Saturday, June 30, 2012

Ice Cream #4: Salted Caramel

This stuff is like crack and it has filled my heart (and stomach) with joy. The recipe comes from cookbook author Rori Trovato and was featured on The Barefoot Contessa. Initially, I made this ice cream because I wanted something to offset the sweetness of a coconut cake I had prepared for my birthday. Salted caramel ice cream was just the ticket, and as it turned out, the two were a perfect balance. 

I think making caramel often intimidates people because of cooking sugar at high temperatures. I feel a lot of people fear they're going to get burned. But cooking with hot oil is just as dangerous as cooking with hot sugar, yet this doesn't seem too scary to most cooks. If you're fearful of making caramel, this is a good first recipe to start with. Though you're not making the actual confection itself, I think it's a simpler way to learn the basics of caramel. Cooking the sugar dry in the pan without any added water is also much faster. You don't have to wait as long for the sugar to reach the right color as you would when traditionally making caramel. 

Techniques aside, I can't praise this recipe enough. The texture of this ice cream is similar to soft-serve ice cream. It's outrageously flavorful, rich, and beautifully creamy. Dare I say it's my most favorite ice cream I've made to date? I dare say it is. 

Recipe courtesy Rori Trovato


For the ice cream base:
1 cup whole milk
4 large egg yolks
¾ cup sugar
2 cups heavy cream

For the caramel:
1¼ cups sugar (see notes below)
¾ cup heavy cream
2 tsp. good quality sea salt or fleur de sel 
1 tbsp. good quality vanilla extract (such as Nielsen-Massey)

To make the ice cream base:
Heat the milk in a saucepan over medium-low heat, but do not boil. 

Prepare an ice bath by placing a medium-sized bowl inside a larger bowl filled with ice water. Set a strainer over the smaller bowl and set aside.

In a separate mixing-bowl, whisk together the egg yolks and sugar until pale yellow in color and the sugar has mostly dissolved. Gradually pour the warmed milk into the egg mixture, whisking constantly. Pour the mixture back into the same saucepan you used to warm the milk. Cook for 3 to 5 minutes over medium heat, stirring constantly, or until the custard thickens and coats the back of a wooden spoon. 

Strain the custard into the top bowl of the ice bath to stop the cooking process. Stir in the heavy cream until the mixture is cold (this will take a few minutes). Place a sheet of plastic wrap directly on the surface of the custard and another sheet over the bowl. Refrigerate for several hours, preferably overnight.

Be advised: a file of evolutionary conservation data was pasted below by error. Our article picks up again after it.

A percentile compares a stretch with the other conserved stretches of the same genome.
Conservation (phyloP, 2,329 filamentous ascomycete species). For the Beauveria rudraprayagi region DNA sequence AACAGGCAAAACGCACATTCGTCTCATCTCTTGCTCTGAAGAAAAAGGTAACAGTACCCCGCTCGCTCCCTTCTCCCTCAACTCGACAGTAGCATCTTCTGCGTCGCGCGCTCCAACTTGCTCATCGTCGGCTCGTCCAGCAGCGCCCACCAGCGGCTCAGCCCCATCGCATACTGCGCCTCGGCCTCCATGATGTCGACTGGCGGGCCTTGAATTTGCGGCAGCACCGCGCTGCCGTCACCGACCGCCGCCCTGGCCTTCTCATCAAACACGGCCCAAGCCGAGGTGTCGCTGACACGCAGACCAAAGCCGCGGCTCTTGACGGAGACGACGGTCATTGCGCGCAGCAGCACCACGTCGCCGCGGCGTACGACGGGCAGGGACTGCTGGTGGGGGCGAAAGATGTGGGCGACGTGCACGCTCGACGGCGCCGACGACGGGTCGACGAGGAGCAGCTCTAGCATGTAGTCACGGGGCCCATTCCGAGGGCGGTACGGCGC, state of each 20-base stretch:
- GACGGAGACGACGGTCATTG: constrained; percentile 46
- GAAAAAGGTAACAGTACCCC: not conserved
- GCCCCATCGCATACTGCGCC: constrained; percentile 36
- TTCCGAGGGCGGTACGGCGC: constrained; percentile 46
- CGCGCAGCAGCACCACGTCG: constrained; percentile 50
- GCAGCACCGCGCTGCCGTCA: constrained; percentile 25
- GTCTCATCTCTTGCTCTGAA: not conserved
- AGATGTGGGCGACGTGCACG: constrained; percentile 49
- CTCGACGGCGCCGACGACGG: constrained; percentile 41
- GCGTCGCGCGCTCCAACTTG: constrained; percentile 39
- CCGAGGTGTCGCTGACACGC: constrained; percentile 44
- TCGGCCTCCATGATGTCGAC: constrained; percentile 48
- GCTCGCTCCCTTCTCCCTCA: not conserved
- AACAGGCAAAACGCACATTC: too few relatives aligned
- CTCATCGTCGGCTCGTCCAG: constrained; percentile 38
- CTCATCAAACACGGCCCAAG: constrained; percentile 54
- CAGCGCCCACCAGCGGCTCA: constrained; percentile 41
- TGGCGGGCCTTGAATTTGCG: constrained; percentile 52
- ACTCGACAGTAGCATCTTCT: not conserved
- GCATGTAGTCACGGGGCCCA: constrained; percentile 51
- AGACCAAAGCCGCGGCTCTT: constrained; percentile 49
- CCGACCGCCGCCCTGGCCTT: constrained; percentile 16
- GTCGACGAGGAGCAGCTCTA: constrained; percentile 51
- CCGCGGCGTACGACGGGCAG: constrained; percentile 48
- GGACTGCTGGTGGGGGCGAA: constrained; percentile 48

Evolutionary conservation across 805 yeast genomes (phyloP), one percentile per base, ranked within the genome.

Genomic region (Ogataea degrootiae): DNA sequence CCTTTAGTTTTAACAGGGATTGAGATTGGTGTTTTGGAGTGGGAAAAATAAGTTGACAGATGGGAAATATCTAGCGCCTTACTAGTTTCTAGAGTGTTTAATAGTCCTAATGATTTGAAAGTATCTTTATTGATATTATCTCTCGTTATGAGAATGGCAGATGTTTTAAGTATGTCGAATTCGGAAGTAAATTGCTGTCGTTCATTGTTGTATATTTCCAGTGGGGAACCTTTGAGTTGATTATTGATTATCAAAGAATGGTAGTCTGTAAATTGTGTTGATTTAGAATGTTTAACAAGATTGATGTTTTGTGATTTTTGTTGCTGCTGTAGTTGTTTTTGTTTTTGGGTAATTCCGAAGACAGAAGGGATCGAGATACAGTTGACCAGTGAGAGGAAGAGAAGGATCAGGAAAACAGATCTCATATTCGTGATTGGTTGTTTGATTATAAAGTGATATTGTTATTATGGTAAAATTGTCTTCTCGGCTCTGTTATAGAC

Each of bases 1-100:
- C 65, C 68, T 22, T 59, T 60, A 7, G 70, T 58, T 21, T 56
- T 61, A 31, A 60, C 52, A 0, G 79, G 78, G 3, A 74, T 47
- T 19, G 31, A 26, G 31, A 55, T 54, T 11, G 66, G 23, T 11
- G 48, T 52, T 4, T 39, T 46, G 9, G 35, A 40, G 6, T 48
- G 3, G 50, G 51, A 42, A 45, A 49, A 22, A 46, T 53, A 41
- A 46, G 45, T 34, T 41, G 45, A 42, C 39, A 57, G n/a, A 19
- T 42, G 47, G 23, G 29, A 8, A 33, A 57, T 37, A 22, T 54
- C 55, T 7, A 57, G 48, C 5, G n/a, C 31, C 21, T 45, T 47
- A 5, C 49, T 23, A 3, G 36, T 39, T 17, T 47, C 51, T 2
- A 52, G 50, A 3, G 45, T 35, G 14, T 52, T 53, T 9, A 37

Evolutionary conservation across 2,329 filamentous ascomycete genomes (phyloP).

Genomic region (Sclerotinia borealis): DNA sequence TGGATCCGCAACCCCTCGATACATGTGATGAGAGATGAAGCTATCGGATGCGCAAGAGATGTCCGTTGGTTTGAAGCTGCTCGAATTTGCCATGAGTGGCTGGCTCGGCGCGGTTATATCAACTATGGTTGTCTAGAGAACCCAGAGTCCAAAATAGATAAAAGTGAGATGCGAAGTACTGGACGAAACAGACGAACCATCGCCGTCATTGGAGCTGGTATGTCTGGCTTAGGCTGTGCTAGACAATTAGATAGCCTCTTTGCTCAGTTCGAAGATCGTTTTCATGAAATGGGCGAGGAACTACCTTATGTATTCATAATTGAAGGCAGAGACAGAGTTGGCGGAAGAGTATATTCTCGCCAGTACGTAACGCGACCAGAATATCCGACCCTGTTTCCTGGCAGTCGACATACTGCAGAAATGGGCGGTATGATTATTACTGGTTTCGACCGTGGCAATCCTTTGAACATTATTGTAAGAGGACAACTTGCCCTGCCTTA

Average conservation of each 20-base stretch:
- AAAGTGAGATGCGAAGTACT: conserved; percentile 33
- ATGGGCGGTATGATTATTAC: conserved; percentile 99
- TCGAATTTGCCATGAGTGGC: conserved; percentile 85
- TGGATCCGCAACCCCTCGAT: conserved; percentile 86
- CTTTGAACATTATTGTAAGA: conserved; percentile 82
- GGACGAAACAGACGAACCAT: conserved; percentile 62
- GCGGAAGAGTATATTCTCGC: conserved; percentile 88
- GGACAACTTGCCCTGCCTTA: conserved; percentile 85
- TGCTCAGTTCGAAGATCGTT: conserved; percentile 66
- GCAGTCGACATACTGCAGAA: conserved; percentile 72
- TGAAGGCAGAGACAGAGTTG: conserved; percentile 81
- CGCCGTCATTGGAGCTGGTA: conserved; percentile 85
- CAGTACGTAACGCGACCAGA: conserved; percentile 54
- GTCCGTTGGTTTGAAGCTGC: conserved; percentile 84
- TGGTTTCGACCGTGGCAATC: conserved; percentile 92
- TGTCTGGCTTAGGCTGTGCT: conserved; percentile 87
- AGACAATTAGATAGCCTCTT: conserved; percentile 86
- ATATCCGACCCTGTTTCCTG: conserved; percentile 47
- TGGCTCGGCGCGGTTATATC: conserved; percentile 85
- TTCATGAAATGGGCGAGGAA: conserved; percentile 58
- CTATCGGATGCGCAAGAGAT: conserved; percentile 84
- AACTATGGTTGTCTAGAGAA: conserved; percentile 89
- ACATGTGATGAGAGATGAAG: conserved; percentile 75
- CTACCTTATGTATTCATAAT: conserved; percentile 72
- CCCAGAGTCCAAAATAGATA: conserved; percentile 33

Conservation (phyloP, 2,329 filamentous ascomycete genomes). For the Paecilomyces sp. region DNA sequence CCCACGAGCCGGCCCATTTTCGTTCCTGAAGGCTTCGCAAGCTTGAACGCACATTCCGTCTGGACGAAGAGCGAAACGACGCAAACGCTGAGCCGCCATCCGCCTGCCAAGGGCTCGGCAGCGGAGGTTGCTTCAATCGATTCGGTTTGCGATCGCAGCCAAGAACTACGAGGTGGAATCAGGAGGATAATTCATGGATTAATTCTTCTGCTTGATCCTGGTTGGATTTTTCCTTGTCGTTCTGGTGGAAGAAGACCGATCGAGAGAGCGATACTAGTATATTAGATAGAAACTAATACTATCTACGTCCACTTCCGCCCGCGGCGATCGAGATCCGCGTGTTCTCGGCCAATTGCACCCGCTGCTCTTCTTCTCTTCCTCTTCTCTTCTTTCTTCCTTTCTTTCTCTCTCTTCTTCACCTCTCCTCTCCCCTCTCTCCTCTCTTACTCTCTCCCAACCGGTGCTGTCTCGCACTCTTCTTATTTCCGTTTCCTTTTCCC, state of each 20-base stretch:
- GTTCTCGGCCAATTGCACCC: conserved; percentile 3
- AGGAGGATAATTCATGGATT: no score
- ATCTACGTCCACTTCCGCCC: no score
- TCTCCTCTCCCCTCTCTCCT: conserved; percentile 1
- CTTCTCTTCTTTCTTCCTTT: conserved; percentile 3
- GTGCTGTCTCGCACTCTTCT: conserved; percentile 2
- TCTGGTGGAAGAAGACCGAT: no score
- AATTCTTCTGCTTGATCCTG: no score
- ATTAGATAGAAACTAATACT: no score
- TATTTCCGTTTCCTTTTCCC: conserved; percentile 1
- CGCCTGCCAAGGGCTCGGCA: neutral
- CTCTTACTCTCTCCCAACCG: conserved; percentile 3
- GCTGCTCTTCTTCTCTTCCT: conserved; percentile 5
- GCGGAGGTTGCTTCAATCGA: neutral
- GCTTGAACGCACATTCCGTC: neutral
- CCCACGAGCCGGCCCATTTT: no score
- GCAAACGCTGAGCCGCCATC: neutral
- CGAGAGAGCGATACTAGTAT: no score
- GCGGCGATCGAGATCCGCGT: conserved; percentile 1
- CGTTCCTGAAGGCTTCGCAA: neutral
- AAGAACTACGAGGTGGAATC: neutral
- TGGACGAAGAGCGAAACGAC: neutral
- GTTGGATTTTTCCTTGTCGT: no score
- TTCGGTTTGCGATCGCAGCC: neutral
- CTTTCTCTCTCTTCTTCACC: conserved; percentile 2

To make the caramel:
Heat the sugar in a dry heavy-bottomed saucepan over medium heat, stirring with a fork to heat the sugar evenly. Once the sugar begins to melt, stop stirring and swirl the pan to ensure the sugar melts evenly. Continue cooking until the sugar reaches a dark amber color, but not too dark as it can burn (you'll know its burned if it becomes very dark and begins to smell badly. If this happens, toss the sugar, clean the pan, and start again).

Carefully add the heavy cream (avert your face because the mixture will bubble up violently) and cook, stirring until the cream is fully incorporated. Transfer to a heatproof bowl and stir in the sea salt. Set the caramel mixture over a bowl filled with ice water and whisk until chilled to room temperature (this will take a few minutes). Combine the caramel mixture with the chilled ice cream base and add the vanilla. 

Freeze in an ice cream machine according to the manufacturer's directions. Quickly transfer to quart containers and freeze for several hours to firm up before serving. 

Yield: about 1¼ quarts (5 cups) 

  • I generally use organic or unbleached sugar, but for caramel it's easier to tell when you've reached the right amber color if using regular white refined sugar. 

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